Over 40 Years Of Representing Injured Clients
When you visit someone else’s property – whether it be a private residence, land or a business – the owner or manager of that property is legally responsible for your safety in certain ways. Most importantly, it is a property owner’s duty to keep visitors safe from hazards that the property owner knows or should reasonably know about. If you or a loved one is injured due to a property owner’s negligence, you may be able to file a premises liability case against them.
This usually comes about in the form of the property owner either failing to repair, block off or warn about something defective – a hole in the floor, for instance. I am Steve Ryneal, at the firm of Ryneal & Ryneal. I have over 40 years of experience representing injured clients. I will fight for the compensation you need to pay for your medical bills, lost wages, pain and suffering, and other expenses related to your accident.
Common Premises Liability Accidents
A slip and fall is the most common premises liability accident. A slip-and-fall accident occurs when an individual slips, trips, and/or falls and injures themselves due to an obstruction or defect. For example, if a restaurant employee mops and then forgets to put up a sign warning that the floor is wet, a person who slips on the remaining water and suffers a head injury can sue the business. Other examples of slip-and-fall hazards include water leaks, snow, ice, loose flooring or carpeting, uneven surfaces, missing handrails, electrical cords or cables, and uncleaned clutter.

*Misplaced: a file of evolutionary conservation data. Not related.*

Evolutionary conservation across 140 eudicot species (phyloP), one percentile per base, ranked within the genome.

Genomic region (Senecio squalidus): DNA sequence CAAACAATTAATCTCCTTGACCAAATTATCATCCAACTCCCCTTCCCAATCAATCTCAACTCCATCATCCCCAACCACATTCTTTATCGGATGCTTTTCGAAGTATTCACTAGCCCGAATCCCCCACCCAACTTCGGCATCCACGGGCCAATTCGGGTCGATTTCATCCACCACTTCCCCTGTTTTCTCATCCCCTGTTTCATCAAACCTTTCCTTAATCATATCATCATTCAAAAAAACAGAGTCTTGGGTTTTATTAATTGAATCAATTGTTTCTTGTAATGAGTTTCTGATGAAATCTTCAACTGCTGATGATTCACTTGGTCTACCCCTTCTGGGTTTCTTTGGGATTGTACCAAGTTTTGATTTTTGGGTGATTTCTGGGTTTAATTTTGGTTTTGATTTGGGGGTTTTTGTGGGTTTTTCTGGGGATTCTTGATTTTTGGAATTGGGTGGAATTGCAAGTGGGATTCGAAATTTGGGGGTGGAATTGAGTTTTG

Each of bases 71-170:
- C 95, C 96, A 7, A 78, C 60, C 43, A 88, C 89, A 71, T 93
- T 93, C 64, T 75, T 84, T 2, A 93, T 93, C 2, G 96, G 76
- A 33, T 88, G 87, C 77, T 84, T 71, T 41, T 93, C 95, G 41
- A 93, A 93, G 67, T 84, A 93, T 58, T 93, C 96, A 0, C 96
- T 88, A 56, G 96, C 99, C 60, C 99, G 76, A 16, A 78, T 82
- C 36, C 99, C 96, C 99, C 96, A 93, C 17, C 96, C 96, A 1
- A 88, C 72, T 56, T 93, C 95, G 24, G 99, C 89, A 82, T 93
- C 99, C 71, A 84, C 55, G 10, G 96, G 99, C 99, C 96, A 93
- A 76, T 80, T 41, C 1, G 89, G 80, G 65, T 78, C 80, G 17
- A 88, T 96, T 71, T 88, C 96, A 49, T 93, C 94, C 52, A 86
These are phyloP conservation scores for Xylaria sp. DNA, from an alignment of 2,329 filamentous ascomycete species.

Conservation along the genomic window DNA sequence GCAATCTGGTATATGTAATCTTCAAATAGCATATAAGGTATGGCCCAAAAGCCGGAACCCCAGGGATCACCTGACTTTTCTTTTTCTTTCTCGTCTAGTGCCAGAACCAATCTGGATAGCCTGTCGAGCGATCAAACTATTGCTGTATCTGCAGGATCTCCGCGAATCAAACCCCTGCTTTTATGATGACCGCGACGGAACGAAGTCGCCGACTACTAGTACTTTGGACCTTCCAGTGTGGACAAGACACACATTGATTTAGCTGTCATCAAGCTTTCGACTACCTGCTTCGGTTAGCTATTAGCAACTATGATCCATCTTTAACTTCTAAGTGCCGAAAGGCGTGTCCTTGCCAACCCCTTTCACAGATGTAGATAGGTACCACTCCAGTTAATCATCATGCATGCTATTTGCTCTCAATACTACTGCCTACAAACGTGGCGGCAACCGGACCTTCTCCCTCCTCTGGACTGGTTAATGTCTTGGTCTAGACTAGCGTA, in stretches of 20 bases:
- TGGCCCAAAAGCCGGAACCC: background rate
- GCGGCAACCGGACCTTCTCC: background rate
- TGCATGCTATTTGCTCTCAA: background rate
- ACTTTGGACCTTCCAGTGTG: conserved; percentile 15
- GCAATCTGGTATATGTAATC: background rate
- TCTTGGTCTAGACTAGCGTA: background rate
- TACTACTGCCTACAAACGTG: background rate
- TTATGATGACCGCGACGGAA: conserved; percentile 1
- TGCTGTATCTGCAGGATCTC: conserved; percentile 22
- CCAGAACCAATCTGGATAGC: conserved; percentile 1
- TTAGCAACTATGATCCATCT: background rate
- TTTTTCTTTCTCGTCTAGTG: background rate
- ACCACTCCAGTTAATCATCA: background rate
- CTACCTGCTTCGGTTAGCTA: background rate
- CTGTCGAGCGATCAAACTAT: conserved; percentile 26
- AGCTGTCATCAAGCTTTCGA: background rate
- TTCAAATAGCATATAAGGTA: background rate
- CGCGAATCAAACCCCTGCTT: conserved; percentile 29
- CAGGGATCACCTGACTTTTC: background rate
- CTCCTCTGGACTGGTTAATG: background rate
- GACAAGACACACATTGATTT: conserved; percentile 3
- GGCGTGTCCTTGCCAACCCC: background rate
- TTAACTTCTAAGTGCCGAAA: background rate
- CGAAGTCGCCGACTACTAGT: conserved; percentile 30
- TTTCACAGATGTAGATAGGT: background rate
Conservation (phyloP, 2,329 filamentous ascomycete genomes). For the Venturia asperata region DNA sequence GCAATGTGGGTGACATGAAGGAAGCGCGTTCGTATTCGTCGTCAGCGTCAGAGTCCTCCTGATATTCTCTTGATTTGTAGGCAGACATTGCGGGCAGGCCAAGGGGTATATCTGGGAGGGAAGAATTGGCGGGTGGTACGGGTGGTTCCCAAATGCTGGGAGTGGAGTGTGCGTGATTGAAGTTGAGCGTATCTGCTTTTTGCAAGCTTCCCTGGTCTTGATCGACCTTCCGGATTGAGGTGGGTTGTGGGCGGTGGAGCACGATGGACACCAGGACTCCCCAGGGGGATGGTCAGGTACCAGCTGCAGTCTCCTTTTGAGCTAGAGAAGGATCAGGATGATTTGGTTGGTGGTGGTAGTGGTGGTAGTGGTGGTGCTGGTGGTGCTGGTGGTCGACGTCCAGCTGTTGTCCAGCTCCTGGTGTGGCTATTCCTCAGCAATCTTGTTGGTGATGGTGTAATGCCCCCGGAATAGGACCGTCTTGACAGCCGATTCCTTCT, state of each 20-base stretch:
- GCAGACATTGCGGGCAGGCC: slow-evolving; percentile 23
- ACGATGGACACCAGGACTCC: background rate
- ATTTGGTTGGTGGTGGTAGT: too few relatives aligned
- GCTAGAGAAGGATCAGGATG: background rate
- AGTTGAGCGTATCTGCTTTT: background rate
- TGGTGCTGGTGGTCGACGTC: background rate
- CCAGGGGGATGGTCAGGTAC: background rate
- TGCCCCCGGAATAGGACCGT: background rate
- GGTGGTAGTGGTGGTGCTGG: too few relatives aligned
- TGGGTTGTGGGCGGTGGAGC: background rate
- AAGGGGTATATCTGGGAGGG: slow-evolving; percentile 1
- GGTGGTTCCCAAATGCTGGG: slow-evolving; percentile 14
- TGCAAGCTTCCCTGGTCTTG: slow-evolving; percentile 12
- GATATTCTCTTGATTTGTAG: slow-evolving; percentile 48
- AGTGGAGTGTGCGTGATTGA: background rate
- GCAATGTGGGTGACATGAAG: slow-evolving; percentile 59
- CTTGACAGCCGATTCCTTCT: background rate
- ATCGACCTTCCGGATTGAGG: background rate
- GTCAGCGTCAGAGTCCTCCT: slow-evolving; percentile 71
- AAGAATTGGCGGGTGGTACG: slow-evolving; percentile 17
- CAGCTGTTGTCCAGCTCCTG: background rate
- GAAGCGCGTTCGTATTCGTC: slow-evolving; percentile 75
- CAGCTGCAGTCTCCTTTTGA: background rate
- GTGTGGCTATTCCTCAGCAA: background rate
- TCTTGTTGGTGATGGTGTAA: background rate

Other hazards that can lead to a premises liability case include:
- Amusement park ride malfunctions
- Improperly maintained elevators
- Poor security (which can lead to assault)
- Toxic fumes or chemicals
- Uncovered swimming pools
- Unrestrained dogs
- Water leaks or flooding
If an unsupervised child falls into an uncovered pool and drowns, for example, the victims or their families may be able to sue the property owner for premises liability. However, they must be able to prove that the property owner’s negligence directly contributed to the accident in some way.